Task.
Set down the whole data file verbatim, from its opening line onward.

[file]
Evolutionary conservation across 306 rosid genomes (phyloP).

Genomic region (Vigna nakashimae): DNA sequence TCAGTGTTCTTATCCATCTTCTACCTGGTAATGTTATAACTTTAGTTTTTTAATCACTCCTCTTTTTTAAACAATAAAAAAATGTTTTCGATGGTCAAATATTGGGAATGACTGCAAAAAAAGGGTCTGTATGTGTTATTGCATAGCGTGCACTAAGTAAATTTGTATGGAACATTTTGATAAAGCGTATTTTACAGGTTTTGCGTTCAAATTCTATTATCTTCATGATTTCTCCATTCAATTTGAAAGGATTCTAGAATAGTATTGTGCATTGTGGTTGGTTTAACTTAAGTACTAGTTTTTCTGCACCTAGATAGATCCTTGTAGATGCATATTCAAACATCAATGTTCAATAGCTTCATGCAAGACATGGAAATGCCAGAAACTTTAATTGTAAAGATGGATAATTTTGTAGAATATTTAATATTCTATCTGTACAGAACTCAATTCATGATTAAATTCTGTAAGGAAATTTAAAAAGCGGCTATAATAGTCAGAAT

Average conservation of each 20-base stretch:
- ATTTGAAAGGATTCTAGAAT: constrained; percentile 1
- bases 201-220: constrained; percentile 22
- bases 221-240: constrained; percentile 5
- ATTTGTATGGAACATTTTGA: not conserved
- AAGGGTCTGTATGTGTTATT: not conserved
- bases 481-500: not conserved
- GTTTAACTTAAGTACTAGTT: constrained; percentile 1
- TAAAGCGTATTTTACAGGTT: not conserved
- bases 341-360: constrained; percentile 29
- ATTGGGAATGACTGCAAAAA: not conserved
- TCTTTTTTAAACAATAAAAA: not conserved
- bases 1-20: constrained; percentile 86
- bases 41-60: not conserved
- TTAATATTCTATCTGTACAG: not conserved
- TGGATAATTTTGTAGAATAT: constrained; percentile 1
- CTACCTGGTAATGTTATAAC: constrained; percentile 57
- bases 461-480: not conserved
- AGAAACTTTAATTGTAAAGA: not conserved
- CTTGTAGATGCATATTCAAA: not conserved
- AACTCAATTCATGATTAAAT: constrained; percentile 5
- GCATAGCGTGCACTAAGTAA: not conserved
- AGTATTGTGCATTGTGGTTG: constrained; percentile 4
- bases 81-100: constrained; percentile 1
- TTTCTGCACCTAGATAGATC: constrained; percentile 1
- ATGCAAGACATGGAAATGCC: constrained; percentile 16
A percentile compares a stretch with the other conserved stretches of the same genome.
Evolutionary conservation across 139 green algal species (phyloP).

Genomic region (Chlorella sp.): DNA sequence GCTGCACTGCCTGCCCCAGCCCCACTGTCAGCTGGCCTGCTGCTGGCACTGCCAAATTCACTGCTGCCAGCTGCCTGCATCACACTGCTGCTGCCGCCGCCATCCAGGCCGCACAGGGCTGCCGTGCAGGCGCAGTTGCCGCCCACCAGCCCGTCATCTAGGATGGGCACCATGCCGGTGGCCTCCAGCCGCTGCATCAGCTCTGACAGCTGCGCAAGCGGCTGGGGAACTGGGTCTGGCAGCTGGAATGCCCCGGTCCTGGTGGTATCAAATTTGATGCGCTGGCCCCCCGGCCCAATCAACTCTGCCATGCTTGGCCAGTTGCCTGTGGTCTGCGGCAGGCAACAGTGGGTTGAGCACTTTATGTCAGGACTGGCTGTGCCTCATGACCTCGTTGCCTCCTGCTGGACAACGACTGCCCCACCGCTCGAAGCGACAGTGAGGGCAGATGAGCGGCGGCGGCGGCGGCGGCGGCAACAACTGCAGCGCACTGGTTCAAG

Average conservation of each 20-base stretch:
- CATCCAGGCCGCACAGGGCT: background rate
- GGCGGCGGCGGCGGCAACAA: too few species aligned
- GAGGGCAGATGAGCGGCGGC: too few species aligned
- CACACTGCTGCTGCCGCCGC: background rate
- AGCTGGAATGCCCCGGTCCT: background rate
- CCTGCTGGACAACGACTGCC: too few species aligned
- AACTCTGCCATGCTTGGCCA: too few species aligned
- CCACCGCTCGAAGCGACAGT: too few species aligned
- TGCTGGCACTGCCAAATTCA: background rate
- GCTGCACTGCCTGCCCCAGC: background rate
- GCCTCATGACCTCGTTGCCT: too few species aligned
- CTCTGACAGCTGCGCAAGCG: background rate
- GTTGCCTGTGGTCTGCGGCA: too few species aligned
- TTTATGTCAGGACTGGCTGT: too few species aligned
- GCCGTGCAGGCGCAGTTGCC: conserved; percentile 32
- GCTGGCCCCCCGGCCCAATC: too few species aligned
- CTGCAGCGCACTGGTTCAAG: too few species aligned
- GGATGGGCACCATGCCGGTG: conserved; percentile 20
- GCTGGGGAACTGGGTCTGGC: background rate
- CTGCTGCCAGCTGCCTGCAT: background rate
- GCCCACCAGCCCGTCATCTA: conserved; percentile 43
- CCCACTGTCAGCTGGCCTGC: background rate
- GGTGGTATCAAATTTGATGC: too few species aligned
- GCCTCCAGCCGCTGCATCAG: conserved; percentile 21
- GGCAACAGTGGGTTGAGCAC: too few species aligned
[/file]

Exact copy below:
Evolutionary conservation across 306 rosid genomes (phyloP).

Genomic region (Vigna nakashimae): DNA sequence TCAGTGTTCTTATCCATCTTCTACCTGGTAATGTTATAACTTTAGTTTTTTAATCACTCCTCTTTTTTAAACAATAAAAAAATGTTTTCGATGGTCAAATATTGGGAATGACTGCAAAAAAAGGGTCTGTATGTGTTATTGCATAGCGTGCACTAAGTAAATTTGTATGGAACATTTTGATAAAGCGTATTTTACAGGTTTTGCGTTCAAATTCTATTATCTTCATGATTTCTCCATTCAATTTGAAAGGATTCTAGAATAGTATTGTGCATTGTGGTTGGTTTAACTTAAGTACTAGTTTTTCTGCACCTAGATAGATCCTTGTAGATGCATATTCAAACATCAATGTTCAATAGCTTCATGCAAGACATGGAAATGCCAGAAACTTTAATTGTAAAGATGGATAATTTTGTAGAATATTTAATATTCTATCTGTACAGAACTCAATTCATGATTAAATTCTGTAAGGAAATTTAAAAAGCGGCTATAATAGTCAGAAT

Average conservation of each 20-base stretch:
- ATTTGAAAGGATTCTAGAAT: constrained; percentile 1
- bases 201-220: constrained; percentile 22
- bases 221-240: constrained; percentile 5
- ATTTGTATGGAACATTTTGA: not conserved
- AAGGGTCTGTATGTGTTATT: not conserved
- bases 481-500: not conserved
- GTTTAACTTAAGTACTAGTT: constrained; percentile 1
- TAAAGCGTATTTTACAGGTT: not conserved
- bases 341-360: constrained; percentile 29
- ATTGGGAATGACTGCAAAAA: not conserved
- TCTTTTTTAAACAATAAAAA: not conserved
- bases 1-20: constrained; percentile 86
- bases 41-60: not conserved
- TTAATATTCTATCTGTACAG: not conserved
- TGGATAATTTTGTAGAATAT: constrained; percentile 1
- CTACCTGGTAATGTTATAAC: constrained; percentile 57
- bases 461-480: not conserved
- AGAAACTTTAATTGTAAAGA: not conserved
- CTTGTAGATGCATATTCAAA: not conserved
- AACTCAATTCATGATTAAAT: constrained; percentile 5
- GCATAGCGTGCACTAAGTAA: not conserved
- AGTATTGTGCATTGTGGTTG: constrained; percentile 4
- bases 81-100: constrained; percentile 1
- TTTCTGCACCTAGATAGATC: constrained; percentile 1
- ATGCAAGACATGGAAATGCC: constrained; percentile 16
A percentile compares a stretch with the other conserved stretches of the same genome.
Evolutionary conservation across 139 green algal species (phyloP).

Genomic region (Chlorella sp.): DNA sequence GCTGCACTGCCTGCCCCAGCCCCACTGTCAGCTGGCCTGCTGCTGGCACTGCCAAATTCACTGCTGCCAGCTGCCTGCATCACACTGCTGCTGCCGCCGCCATCCAGGCCGCACAGGGCTGCCGTGCAGGCGCAGTTGCCGCCCACCAGCCCGTCATCTAGGATGGGCACCATGCCGGTGGCCTCCAGCCGCTGCATCAGCTCTGACAGCTGCGCAAGCGGCTGGGGAACTGGGTCTGGCAGCTGGAATGCCCCGGTCCTGGTGGTATCAAATTTGATGCGCTGGCCCCCCGGCCCAATCAACTCTGCCATGCTTGGCCAGTTGCCTGTGGTCTGCGGCAGGCAACAGTGGGTTGAGCACTTTATGTCAGGACTGGCTGTGCCTCATGACCTCGTTGCCTCCTGCTGGACAACGACTGCCCCACCGCTCGAAGCGACAGTGAGGGCAGATGAGCGGCGGCGGCGGCGGCGGCGGCAACAACTGCAGCGCACTGGTTCAAG

Average conservation of each 20-base stretch:
- CATCCAGGCCGCACAGGGCT: background rate
- GGCGGCGGCGGCGGCAACAA: too few species aligned
- GAGGGCAGATGAGCGGCGGC: too few species aligned
- CACACTGCTGCTGCCGCCGC: background rate
- AGCTGGAATGCCCCGGTCCT: background rate
- CCTGCTGGACAACGACTGCC: too few species aligned
- AACTCTGCCATGCTTGGCCA: too few species aligned
- CCACCGCTCGAAGCGACAGT: too few species aligned
- TGCTGGCACTGCCAAATTCA: background rate
- GCTGCACTGCCTGCCCCAGC: background rate
- GCCTCATGACCTCGTTGCCT: too few species aligned
- CTCTGACAGCTGCGCAAGCG: background rate
- GTTGCCTGTGGTCTGCGGCA: too few species aligned
- TTTATGTCAGGACTGGCTGT: too few species aligned
- GCCGTGCAGGCGCAGTTGCC: conserved; percentile 32
- GCTGGCCCCCCGGCCCAATC: too few species aligned
- CTGCAGCGCACTGGTTCAAG: too few species aligned
- GGATGGGCACCATGCCGGTG: conserved; percentile 20
- GCTGGGGAACTGGGTCTGGC: background rate
- CTGCTGCCAGCTGCCTGCAT: background rate
- GCCCACCAGCCCGTCATCTA: conserved; percentile 43
- CCCACTGTCAGCTGGCCTGC: background rate
- GGTGGTATCAAATTTGATGC: too few species aligned
- GCCTCCAGCCGCTGCATCAG: conserved; percentile 21
- GGCAACAGTGGGTTGAGCAC: too few species aligned